This paper has described a framework for user-creatable AR annotations to author useful and relevant information and make them available and easy to interact with. To help the industry adopt the AR technology, the system is built on a cost-effective device and minimum prior training is required to use the tool. Fundamentally, user-creation reduces the information redundancy which is commonly seen in AR systems designed by third party programmers. The user understands the context, and hence he/she will be able to create relevant information that is constantly available at hand. The system builds upon the infrastructure that is becoming increasingly more available as the industry moves towards smart manufacturing, such that the AR annotations can include not only static text but also real-time data. From a wider manufacturing perspective, the proposed solution can be adopted by all types of manufacturing environments and the users can customize the usage based on the specific needs. The created content can be preserved and reused more efficiently than traditional information carrier.
There are certain limitations in the current system. In the scanning phase, the target object should have clear, stable visual details. In the annotation phase, an object to be detected must also have the same shape as the scanned reference object. Rigid objects work better for detection than soft bodies or items that can bend, twist, fold, or otherwise change shape. Detection works best when the lighting conditions for the real-world object to be detected are similar to those in which the original objects were scanned. Insufficient lighting, such as within a dark warehouse, may cause the tracking to fail. Consistent indoor lighting in manufacturing environment helps the system to perform reliably in most cases.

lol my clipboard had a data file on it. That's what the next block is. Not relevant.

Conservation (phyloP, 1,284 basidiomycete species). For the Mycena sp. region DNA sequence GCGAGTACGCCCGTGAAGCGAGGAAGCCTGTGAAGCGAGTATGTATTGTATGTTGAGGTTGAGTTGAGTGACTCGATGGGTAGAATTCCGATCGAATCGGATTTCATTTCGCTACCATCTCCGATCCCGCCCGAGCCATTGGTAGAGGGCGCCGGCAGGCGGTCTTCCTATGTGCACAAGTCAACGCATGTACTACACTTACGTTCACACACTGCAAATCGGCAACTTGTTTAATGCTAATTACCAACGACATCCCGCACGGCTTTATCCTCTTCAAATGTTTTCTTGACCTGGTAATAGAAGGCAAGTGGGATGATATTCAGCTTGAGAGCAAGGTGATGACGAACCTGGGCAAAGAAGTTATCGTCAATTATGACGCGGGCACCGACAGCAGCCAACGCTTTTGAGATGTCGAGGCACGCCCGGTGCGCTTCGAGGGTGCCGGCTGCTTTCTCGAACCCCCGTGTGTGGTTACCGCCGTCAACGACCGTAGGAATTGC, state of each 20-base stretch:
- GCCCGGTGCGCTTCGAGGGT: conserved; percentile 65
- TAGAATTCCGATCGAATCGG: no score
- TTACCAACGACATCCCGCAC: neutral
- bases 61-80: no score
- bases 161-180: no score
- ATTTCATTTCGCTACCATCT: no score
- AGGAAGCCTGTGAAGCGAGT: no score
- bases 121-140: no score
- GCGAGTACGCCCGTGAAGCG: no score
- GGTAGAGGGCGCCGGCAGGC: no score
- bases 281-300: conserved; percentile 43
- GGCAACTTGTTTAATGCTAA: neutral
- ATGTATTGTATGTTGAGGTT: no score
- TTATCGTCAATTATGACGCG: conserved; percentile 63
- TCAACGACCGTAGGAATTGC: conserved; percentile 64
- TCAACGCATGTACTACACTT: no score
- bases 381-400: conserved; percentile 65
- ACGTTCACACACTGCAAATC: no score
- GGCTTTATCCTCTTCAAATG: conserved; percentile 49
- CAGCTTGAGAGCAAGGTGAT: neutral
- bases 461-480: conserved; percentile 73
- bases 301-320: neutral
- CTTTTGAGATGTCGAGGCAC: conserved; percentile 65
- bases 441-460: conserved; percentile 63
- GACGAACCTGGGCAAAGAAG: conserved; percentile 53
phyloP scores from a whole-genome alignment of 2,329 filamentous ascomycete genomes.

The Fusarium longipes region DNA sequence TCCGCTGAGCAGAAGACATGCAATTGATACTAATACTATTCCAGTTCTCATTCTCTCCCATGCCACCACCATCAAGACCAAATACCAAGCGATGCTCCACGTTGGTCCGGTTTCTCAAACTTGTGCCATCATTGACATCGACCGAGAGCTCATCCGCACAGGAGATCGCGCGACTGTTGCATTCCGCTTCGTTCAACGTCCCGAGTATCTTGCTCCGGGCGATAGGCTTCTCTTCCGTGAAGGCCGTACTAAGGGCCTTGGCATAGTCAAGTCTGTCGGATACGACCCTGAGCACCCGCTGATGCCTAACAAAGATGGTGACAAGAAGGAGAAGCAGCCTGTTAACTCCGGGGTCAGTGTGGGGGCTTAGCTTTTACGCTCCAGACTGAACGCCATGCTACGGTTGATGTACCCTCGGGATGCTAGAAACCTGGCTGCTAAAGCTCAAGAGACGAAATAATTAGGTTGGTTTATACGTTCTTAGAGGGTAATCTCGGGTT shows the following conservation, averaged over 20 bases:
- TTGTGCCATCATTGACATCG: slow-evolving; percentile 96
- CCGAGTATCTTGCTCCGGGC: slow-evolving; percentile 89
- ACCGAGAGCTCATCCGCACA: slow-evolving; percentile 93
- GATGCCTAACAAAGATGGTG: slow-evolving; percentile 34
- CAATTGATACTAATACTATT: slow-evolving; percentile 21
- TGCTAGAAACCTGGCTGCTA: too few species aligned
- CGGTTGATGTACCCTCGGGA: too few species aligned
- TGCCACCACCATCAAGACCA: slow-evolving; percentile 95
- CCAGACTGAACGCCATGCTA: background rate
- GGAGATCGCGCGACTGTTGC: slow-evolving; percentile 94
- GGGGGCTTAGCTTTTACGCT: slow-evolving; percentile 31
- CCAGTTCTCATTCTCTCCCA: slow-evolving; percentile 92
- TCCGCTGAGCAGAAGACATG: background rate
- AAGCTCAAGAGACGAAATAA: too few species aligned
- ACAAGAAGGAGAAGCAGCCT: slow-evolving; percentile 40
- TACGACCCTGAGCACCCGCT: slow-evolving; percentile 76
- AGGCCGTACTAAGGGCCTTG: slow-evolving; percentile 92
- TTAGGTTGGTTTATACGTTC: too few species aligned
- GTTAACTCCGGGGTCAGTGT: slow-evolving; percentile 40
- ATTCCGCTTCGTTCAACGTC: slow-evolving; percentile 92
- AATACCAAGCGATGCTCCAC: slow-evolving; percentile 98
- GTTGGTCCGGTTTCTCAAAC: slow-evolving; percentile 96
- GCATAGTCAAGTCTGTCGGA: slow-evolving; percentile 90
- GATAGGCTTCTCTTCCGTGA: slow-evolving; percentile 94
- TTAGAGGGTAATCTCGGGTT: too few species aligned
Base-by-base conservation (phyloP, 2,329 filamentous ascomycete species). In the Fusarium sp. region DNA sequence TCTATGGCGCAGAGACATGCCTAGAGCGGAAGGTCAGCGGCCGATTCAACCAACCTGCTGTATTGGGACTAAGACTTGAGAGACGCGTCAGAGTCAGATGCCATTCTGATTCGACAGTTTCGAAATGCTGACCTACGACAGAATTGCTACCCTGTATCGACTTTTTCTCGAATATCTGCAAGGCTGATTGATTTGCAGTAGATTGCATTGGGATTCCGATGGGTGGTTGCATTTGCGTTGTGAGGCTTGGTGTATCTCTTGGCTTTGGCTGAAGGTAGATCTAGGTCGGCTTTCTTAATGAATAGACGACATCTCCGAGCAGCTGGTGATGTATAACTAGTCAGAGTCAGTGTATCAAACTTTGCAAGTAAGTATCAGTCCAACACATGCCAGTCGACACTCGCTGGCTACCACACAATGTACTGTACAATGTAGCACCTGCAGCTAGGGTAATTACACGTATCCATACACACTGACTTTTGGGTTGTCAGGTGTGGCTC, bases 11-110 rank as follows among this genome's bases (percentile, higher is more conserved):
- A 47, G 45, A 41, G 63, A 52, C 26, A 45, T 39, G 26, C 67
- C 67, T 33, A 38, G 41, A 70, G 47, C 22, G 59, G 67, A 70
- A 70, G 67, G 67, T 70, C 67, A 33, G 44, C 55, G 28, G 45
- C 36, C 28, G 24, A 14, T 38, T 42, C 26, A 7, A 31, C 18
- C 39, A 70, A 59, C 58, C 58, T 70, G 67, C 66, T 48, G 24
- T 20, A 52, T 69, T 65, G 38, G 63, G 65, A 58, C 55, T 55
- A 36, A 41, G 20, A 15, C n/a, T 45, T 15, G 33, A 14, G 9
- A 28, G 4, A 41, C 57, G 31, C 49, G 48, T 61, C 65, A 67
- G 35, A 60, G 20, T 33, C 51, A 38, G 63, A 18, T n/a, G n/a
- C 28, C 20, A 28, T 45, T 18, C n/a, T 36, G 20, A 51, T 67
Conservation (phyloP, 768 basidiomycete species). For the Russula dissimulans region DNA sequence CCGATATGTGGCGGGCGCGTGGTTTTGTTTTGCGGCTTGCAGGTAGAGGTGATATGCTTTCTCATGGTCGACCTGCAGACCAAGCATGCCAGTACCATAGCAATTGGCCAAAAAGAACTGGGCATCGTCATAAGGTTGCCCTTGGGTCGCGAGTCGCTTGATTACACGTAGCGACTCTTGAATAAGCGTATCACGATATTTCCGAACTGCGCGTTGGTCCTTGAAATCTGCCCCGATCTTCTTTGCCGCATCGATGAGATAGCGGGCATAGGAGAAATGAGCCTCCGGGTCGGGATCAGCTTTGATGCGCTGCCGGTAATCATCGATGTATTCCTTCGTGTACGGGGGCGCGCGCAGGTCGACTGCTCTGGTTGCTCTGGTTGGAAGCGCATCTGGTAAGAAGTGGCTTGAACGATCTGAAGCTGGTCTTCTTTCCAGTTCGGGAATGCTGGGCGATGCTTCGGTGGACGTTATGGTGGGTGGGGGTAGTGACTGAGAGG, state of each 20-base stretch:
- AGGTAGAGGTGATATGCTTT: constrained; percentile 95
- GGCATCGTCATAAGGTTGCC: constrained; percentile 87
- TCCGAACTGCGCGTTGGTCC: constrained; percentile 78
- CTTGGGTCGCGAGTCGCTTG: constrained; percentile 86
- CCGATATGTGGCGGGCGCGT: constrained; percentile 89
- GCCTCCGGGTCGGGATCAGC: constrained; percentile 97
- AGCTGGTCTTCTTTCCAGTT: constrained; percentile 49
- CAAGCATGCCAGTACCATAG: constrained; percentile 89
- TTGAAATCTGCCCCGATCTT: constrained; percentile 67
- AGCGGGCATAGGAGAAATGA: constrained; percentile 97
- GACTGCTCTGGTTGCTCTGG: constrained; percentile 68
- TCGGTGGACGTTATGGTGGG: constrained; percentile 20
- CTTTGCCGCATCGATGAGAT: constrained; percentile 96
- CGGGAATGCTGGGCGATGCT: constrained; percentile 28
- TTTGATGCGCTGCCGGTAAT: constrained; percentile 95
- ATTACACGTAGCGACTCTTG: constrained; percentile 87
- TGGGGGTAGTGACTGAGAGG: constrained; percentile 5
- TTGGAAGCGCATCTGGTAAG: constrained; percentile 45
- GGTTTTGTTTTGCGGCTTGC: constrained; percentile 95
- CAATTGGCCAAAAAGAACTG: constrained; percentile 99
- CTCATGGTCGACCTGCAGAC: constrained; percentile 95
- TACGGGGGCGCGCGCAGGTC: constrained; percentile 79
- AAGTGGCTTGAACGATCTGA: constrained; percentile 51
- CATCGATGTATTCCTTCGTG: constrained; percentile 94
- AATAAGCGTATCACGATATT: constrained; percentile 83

The system can be further developed to incorporate multiuser interaction, where engineers, managers, and designers can share knowledge and collaborate in real-time based on the annotations in the same environment. In addition to sensor data, the functionality of the system can be extended to execute operations through controlling actuators and simple commands. In this way, the annotation tool becomes active and can build more powerful applications, such as shortcuts of a sequence of operations.
Above all, the user-creatable AR annotation tool addresses the gap between research and industrial applications. It is hoped that the system can be tested in more manufacturing environments and spur further interest to help push other AR technologies into real-life success.

Author Contributions

Conceptualization, F.H., S.K.O. and A.Y.C.N.; Methodology, F.H.; Software, F.H.; Writing-Original Draft Preparation, F.H.; Writing-Review and Editing, F.H., S.K.O. and A.Y.C.N.; Supervision, S.K.O. and A.Y.C.N.

Funding

This research received no external funding.

Conflicts of Interest

The authors declare no conflict of interest.